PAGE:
Lipid utilization - Polymers/Materials Chemistry research group's mandate is to develop new monomers, biopolymers, biomaterials and bionanomaterials from lipids (plant oils) and other renewable resources for industrial applications. Therefore, our major research interests are on the synthesis of monomers, biopolymers, nano-engineered biopolymers, nano-biocomposites, biosorbents and bioconjugates from renewable resources using different catalytic techniques for various applications. More specifically the research is focused on: (1) the development of renewable monomers/chemicals from lipids and preparation of biopolymers and biopolymer based nanocomposites for high performance industrial applications, (2) utilization of lipids and protein biopolymers for the preparation of modified and nano-structured biomaterials for water remediation and biodegradable packaging, (3) development of conjugates and nano-modification of lipids for therapeutic and cosmetic applications.
1. Synthesis of Monomers, Chemicals and Biopolymers from Renewable Lipids
Recently, due to strong emphasis on environmental awareness worldwide, utilization of renewable feedstocks has been growing. Oils and fats, being renewable, are inherently valuable in this domain and may provide sustainability with respect to renewable monomers and polymeric materials.
Microwaves, being clean, green, and environmentally friendly, are emerging as an alternative source for product development. Dedicated microwave reactors have controlled temperature, pressure, hold time, and power options. The microwaves lead to enhanced rates, yields, and purities with dramatic shortening of reaction times. Our research group has developed a technology to convert lipids into various highly valuable monomers/chemicals within few minutes.
2. Nano-structured Biomaterials for different applications
Excessive use of fossil fuel-derived materials in packaging and other applications is leading to environmental pollution and waste disposal problems. Therefore, the development of biodegradable materials from renewable resources is extremely important and is attracting much attention. Although the biomaterials prepared from natural polymers are environmentally advantageous. However, these materials have intrinsic weaknesses such as inferior physical properties compared to conventional materials. These drawbacks can be overcome by exploiting nanotechnology. Nano-structured materials, with at least one dimension in manometer scale, are regarded as a new generation of high performance materials. Our current major focus is on developing nano-engineered biomaterials for targeted applications in packaging (food & non-food) and automotive sectors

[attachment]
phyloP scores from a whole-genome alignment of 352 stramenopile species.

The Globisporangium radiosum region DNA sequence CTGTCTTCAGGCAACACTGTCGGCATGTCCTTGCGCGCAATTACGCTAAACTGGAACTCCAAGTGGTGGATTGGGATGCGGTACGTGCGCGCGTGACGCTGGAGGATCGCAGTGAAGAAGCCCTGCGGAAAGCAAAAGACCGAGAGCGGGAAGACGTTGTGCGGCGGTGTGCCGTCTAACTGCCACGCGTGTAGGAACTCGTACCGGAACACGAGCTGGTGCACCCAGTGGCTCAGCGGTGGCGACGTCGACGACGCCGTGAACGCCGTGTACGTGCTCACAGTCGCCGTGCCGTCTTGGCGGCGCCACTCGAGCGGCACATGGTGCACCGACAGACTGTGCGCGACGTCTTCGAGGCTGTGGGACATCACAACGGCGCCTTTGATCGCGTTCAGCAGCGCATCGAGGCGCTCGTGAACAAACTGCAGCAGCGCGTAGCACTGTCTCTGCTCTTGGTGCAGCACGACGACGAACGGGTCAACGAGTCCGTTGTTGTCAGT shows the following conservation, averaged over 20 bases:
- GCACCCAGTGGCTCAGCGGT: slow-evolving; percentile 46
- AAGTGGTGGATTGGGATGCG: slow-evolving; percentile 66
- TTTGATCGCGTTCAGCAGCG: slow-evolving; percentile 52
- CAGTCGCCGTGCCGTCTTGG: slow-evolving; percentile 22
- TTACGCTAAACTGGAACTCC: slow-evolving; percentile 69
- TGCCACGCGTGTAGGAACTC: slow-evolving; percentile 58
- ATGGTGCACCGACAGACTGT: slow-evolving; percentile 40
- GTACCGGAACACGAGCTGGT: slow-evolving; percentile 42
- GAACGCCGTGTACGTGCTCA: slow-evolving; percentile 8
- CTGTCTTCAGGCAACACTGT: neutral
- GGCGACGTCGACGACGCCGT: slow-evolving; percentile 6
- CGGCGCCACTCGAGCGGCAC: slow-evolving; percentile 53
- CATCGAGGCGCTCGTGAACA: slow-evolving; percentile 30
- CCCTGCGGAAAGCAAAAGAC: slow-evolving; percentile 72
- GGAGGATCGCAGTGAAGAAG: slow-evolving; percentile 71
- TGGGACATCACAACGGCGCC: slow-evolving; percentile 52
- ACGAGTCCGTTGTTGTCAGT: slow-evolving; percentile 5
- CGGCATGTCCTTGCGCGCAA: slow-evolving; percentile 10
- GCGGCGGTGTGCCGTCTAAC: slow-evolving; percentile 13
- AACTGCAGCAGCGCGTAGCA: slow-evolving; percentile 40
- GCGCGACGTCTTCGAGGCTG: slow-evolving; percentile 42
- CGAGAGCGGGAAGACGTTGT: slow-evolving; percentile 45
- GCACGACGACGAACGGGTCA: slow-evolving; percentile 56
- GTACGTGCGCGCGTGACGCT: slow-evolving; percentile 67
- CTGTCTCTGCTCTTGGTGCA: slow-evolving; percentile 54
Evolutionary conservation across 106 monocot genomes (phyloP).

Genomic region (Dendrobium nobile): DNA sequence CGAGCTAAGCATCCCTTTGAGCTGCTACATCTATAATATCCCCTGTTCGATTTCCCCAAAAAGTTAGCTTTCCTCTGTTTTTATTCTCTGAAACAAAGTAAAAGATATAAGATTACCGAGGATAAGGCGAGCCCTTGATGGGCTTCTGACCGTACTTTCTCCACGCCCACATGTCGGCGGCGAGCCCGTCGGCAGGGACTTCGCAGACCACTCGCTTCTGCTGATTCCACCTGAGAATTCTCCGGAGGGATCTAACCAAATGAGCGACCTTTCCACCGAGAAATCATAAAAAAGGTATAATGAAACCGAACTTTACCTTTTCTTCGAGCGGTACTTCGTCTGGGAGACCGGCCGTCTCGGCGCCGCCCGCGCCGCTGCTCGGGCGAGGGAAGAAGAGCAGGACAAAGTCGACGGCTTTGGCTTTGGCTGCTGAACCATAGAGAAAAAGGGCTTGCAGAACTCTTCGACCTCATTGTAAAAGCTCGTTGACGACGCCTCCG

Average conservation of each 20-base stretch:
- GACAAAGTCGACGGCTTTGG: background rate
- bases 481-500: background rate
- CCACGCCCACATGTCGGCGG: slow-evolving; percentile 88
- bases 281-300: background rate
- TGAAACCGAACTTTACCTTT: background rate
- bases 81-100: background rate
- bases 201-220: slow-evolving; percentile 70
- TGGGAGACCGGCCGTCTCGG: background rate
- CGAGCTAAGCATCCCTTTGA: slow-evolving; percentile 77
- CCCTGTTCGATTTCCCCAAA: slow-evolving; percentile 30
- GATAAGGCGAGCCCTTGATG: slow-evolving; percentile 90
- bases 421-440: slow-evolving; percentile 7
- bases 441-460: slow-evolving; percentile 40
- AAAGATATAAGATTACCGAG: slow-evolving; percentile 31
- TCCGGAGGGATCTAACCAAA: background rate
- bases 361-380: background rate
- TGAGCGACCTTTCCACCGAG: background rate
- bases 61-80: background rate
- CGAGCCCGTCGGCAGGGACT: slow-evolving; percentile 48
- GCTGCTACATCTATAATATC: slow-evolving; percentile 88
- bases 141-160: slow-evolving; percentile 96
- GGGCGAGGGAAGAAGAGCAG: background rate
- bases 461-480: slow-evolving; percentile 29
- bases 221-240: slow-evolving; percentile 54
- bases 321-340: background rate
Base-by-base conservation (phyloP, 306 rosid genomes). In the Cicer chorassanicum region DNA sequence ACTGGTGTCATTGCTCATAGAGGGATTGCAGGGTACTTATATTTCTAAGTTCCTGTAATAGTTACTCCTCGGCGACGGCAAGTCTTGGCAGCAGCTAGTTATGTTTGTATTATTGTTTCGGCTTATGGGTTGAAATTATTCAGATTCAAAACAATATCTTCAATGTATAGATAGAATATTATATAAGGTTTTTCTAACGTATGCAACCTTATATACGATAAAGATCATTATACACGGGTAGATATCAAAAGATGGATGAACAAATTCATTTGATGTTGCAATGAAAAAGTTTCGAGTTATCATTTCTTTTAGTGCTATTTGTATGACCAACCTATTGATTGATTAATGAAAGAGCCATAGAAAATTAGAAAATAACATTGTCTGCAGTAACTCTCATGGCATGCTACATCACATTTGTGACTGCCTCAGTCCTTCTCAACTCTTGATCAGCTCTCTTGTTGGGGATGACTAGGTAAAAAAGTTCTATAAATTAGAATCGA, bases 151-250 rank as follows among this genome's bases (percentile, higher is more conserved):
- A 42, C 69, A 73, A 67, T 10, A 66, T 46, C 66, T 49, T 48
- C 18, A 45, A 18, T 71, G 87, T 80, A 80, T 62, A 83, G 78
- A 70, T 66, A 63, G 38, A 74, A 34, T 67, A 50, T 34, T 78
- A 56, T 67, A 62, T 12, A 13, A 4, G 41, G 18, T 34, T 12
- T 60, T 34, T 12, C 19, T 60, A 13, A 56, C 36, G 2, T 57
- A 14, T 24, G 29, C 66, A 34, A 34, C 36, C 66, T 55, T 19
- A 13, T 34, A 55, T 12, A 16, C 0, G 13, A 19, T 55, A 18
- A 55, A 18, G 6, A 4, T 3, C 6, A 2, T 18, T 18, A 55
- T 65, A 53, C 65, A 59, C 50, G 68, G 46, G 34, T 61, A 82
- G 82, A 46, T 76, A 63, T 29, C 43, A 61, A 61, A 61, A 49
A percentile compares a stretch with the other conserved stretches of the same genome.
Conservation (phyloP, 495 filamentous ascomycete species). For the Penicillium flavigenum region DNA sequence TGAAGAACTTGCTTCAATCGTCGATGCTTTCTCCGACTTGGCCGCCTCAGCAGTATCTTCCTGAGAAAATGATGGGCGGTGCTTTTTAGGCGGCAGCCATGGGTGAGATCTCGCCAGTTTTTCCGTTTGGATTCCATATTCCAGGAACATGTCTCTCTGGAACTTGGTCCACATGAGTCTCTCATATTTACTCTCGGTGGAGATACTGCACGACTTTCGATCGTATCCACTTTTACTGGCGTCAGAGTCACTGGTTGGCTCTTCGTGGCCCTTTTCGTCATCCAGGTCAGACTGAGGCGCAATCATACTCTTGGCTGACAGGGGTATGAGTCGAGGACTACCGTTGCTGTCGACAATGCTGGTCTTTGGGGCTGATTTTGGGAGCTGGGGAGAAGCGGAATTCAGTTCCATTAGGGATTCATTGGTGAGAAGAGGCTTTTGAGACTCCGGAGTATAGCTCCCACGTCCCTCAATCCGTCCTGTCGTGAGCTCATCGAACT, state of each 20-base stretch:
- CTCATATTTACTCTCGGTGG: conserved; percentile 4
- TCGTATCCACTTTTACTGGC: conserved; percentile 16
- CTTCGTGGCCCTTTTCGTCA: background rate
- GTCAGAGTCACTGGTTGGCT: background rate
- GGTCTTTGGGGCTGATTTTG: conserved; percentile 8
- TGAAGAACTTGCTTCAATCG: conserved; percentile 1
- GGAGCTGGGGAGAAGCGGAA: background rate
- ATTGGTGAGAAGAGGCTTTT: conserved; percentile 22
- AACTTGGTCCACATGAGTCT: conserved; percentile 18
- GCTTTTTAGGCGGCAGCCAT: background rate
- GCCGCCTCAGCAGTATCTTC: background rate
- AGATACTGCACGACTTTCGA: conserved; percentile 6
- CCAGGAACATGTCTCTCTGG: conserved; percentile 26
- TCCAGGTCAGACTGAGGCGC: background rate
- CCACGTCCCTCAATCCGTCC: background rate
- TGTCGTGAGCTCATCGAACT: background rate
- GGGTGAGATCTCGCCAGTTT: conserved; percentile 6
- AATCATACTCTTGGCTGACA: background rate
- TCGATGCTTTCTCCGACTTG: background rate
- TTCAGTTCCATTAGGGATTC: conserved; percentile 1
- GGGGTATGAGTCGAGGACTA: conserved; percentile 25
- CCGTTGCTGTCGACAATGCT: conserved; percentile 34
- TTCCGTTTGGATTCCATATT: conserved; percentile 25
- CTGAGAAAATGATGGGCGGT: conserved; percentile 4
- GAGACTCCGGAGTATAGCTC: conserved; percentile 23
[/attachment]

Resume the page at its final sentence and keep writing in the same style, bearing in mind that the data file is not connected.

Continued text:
3. Development of Renewable Sorbents/Biopolymers for Industrial/Oil Sands Process Affected Water Remediation and Mine Tailings Consolidations
Water is the most valuable compound on planet earth and vital for all forms of life. Because of rapid industrialization, continuously growing population and agricultural activities, the water pollution is becoming serious threat worldwide. Particularly, industrial processes such as oil sands and other industrial operations consume large volumes of water e.g., water produced in bitumen extraction process known as process-affected water (OSPW). Novel sorbents from renewable resources have great potential in water remediation by combining technology with environmental safety. Our team is developing novel sorbents/engineered biopolymers for simultaneous sorption of various contaminants from industrial waste waters and consolidations of tailings.
4. Lipid-derived Nano-particles and Bio-conjugates for Therapeutic and Cosmetic Applications
A challenge for targeted delivery is to engineer nanostructures that are biocompatible, non-toxic, can efficiently encapsulate high amounts of drugs, and release at the targeted site in a controlled manner. A particular challenge has been to develop renewable and benign materials materials for this purpose. Lipids being generally biodegradable, biocompatible, non-toxic, and non-allergenic are suitable candidates for therapeutic and cosmetic applications. Lipid-derived amphiphiles have great ability to self-assemble in nanostructures. Inherent hydrophobic nature of lipids makes them ideal for encapsulation of hydrophobic drugs and release them in a controlled fashion at a desired site. Our team is developing lipid-derived amphiphilic nanomaterials for such applications.